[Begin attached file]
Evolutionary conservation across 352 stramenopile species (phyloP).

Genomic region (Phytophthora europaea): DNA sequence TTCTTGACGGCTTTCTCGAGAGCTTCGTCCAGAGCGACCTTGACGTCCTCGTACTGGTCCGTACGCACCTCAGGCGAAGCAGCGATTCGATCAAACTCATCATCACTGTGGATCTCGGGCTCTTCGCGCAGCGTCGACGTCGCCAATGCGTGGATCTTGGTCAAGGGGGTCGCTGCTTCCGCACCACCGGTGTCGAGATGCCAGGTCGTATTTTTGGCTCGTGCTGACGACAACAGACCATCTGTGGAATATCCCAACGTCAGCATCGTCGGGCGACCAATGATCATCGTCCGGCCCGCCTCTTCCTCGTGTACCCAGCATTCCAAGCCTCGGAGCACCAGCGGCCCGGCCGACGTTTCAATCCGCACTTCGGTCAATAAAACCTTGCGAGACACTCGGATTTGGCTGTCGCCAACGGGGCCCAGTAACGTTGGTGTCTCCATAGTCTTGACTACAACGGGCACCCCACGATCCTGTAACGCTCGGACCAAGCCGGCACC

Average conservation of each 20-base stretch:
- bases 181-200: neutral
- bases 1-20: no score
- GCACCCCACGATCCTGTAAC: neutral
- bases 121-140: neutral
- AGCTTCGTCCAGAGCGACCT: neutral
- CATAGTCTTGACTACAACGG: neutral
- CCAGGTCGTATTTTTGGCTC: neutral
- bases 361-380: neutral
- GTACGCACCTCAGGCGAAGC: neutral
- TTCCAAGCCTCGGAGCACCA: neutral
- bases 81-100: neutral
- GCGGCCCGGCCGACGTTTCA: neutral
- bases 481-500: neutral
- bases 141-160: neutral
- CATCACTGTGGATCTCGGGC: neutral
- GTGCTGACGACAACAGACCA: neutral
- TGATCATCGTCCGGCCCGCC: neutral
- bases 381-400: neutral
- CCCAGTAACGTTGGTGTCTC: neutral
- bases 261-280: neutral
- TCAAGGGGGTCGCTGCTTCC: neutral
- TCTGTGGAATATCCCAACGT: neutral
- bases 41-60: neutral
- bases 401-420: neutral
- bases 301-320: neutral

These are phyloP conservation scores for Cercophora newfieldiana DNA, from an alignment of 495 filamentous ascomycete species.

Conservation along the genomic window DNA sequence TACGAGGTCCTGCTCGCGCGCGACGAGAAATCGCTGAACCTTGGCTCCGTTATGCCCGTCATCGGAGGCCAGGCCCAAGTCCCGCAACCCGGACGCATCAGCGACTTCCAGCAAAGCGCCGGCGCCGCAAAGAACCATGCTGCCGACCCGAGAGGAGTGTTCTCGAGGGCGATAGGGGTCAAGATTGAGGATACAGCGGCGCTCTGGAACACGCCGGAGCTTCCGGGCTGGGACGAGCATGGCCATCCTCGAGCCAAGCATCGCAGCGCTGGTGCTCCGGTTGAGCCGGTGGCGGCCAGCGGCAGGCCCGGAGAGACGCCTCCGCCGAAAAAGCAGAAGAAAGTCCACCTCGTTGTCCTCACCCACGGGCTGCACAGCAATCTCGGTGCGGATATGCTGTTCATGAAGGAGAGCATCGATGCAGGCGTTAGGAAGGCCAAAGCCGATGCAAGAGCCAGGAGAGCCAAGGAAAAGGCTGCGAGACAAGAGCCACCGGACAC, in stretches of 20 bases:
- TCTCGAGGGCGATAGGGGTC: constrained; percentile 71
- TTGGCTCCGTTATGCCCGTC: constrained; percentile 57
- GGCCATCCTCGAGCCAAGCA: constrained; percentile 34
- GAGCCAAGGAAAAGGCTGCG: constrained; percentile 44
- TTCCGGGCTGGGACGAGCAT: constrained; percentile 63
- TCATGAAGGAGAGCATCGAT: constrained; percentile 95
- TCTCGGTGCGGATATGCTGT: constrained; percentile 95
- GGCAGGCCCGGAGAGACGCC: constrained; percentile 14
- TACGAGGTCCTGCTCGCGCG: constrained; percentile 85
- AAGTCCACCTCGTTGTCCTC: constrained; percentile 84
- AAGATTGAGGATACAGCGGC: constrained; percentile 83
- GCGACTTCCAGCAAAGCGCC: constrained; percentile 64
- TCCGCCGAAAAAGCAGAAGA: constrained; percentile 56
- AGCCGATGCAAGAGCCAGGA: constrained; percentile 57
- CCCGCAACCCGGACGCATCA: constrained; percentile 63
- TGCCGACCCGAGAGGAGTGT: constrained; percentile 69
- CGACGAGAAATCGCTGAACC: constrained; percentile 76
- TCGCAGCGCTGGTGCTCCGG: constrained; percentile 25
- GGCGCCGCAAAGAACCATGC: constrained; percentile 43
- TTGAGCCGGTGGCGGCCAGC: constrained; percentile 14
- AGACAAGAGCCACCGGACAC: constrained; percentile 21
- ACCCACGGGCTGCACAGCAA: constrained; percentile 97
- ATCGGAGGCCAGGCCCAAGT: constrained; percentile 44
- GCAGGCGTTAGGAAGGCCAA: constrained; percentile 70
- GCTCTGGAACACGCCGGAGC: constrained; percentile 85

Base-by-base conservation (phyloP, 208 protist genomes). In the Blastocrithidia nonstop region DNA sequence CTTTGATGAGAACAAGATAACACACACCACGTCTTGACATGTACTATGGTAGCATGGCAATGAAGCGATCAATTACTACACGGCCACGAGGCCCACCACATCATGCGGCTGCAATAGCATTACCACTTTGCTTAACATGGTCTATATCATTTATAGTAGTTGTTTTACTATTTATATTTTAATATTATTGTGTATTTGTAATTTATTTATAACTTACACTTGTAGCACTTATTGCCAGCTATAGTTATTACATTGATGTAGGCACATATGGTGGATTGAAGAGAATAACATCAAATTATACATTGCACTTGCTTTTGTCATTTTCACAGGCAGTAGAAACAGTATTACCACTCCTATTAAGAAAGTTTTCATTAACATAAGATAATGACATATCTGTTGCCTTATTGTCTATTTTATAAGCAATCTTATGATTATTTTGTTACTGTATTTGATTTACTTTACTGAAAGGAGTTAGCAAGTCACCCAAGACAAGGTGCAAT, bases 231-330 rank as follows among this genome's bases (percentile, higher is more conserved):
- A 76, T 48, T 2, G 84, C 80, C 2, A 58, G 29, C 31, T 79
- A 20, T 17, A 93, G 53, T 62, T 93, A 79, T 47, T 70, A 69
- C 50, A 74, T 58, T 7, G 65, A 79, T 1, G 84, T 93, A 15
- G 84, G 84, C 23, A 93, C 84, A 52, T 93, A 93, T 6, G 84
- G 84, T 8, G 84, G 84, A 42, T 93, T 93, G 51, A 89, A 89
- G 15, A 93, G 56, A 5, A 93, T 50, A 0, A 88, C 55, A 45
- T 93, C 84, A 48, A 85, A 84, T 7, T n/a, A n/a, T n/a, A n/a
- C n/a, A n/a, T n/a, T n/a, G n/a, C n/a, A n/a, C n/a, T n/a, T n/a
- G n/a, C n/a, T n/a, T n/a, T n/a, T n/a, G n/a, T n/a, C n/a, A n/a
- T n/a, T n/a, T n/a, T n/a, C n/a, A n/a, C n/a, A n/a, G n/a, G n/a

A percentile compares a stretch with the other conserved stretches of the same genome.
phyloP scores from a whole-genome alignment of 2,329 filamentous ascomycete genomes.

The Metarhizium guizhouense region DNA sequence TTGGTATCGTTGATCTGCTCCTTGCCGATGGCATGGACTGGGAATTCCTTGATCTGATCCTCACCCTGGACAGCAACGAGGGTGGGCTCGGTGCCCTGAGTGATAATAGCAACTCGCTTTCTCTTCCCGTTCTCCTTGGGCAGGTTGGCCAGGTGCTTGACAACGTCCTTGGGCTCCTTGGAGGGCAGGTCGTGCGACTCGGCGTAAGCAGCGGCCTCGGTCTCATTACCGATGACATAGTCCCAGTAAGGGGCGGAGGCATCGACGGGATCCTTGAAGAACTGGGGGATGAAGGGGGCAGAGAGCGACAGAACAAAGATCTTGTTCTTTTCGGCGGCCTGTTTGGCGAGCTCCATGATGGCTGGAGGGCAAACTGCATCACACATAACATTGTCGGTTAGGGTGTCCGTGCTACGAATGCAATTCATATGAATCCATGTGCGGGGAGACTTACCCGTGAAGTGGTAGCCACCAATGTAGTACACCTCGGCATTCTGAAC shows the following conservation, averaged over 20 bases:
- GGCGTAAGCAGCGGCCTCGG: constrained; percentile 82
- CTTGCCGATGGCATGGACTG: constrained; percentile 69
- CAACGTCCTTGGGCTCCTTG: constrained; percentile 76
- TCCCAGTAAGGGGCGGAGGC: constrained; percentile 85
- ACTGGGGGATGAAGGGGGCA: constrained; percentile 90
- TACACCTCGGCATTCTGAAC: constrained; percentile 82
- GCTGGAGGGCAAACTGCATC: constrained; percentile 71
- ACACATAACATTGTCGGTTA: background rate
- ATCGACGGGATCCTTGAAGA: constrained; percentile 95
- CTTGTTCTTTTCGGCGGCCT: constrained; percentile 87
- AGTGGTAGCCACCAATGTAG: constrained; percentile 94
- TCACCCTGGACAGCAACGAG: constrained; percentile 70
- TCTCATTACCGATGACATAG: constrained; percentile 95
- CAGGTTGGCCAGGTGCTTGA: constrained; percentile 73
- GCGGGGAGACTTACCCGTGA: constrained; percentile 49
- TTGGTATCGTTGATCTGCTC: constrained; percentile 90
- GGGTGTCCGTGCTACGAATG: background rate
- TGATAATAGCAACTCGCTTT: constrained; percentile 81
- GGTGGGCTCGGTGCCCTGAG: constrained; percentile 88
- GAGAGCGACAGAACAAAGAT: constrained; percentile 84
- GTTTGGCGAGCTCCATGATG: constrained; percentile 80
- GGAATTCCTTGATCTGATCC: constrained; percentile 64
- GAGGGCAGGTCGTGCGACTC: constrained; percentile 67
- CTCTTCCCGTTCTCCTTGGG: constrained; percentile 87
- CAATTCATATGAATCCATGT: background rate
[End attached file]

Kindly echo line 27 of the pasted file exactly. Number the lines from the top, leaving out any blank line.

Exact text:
- bases 401-420: neutral